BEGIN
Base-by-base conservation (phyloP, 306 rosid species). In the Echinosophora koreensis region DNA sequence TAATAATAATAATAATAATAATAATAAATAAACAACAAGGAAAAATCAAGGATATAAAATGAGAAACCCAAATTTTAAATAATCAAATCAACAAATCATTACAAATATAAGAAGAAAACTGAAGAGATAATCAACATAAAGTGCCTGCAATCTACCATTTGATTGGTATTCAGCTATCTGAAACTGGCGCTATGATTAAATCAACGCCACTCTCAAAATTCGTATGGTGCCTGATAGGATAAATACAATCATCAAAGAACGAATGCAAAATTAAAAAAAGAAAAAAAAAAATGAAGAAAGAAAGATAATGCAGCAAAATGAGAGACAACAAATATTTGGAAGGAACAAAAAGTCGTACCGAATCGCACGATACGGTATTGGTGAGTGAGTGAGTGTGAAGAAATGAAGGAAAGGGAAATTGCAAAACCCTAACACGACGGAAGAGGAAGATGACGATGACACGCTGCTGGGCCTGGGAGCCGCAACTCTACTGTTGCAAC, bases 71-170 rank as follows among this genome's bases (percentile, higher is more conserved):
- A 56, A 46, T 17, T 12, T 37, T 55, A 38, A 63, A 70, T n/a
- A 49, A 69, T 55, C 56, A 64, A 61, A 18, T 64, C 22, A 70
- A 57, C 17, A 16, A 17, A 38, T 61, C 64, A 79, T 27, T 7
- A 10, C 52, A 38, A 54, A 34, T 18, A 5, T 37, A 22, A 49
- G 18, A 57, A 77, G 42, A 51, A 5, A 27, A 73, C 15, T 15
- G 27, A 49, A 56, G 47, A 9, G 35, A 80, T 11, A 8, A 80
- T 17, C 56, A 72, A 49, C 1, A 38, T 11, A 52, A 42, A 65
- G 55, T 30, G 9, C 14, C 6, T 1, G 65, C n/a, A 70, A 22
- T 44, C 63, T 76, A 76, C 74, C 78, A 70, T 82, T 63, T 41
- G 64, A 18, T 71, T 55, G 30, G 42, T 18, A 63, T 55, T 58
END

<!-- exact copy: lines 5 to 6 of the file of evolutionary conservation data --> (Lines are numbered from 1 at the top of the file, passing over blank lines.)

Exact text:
- A 10, C 52, A 38, A 54, A 34, T 18, A 5, T 37, A 22, A 49
- G 18, A 57, A 77, G 42, A 51, A 5, A 27, A 73, C 15, T 15